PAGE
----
There are many types of sea mythology. These range from mythological monsters to good and bad omens via sunken cities and ghost ships. Sea monsters perhaps make up the bulk of sea-related mythology and range from the leviathan to the sirens. While sea mythology is linked to water mythology, it does not include any mythologies linked to water supplies, lakes, ponds and rivers, but only to the open seas and oceans with salty water.
Any polytheist group with access to the sea created a sea mythology. Often central to these mythologies were gods and goddesses. In Greek and Roman mythologies, gods such as Neptune and Poseidon were central to their myths. Another sea deity is Sedna of Inuit mythology, although her nature and name change from Inuit group to Inuit group. Other sea deities include Atlacamani, the goddess of oceanic storms in Aztec mythology, and the Ainu God Repun Kamui.
Sea monsters also crop up time and time again in sea mythology. One example is the Leviathan, which is a large sea monster synonymous with whales in modern Hebrew. Another example is the siren, who lures men with her beautiful songs only for the men’s ships to get wrecked on rocks. The siren is linked to the mermaid, a half-human, half-fish creature, which is the symbol of both Warsaw and Copenhagen. Mermaid-like creatures pop up in a number of sea mythologies including as the Aycayia in Neo-Taino culture and the Jengu of Cameroon.
There are innumerable myths surrounding ghost ships. Some of them are more realistic than others. One of the most famous is the myth of the Flying Dutchman as seen in the second and third ‘Pirates of the Caribbean’ movies. The Flying Dutchman is said to appear in storms as a harbinger of death. The Mary Celeste appeared to be a 19th-century attempt at making a ghost ship as she sailed unmanned towards Spain with her cargo and supplies intact, but not a soul on board. There are other ghost ships in sea mythology including Caleuche of Chilota mythology and the Lady Lovibond.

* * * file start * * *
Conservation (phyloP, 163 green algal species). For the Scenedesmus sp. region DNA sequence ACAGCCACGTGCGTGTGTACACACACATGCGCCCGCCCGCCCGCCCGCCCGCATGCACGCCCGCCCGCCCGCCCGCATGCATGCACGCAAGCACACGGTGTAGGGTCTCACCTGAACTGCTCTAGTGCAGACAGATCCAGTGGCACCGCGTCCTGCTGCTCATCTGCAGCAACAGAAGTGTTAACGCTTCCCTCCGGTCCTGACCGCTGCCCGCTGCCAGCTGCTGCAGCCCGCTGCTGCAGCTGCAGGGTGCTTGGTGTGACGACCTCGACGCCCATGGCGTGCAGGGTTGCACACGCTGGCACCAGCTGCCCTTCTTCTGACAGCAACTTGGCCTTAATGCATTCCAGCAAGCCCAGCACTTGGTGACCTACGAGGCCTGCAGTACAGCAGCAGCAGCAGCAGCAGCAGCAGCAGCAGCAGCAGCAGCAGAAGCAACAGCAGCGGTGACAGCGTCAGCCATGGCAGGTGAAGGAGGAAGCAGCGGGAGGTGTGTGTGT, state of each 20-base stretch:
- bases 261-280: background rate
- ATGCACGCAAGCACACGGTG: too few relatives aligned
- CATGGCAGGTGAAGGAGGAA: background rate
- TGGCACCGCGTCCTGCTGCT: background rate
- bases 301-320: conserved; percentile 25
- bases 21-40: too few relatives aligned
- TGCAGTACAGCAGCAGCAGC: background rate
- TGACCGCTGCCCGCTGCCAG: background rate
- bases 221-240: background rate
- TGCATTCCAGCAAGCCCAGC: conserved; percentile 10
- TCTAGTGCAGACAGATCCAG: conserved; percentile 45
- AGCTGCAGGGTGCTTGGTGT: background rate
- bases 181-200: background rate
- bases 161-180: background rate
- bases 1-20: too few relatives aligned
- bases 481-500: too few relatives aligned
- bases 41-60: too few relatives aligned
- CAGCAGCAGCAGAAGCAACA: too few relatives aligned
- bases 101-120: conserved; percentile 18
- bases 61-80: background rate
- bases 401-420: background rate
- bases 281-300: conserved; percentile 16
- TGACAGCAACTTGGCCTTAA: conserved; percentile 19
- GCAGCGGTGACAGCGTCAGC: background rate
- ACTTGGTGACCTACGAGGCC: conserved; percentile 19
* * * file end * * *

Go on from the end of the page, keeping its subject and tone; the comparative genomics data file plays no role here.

Since Plato’s mention of Atlantis, there have been myths about cities under the sea. These are both myths about lost civilizations and about underwater cultures. The myth of the sunken city may have been based on the fate of Heike, which sank into the sea in 373 BC. Much energy has been put into finding Atlantis and other sunken cities.
There are a number of folk lore stories and folktales that fall under the umbrella of sea mythology. For example, killing an albatross, according to some sailors, is a sure sign of doom. Jonah is another sea-related myth, in which a person who brings bad luck to a ship is called a Jonah.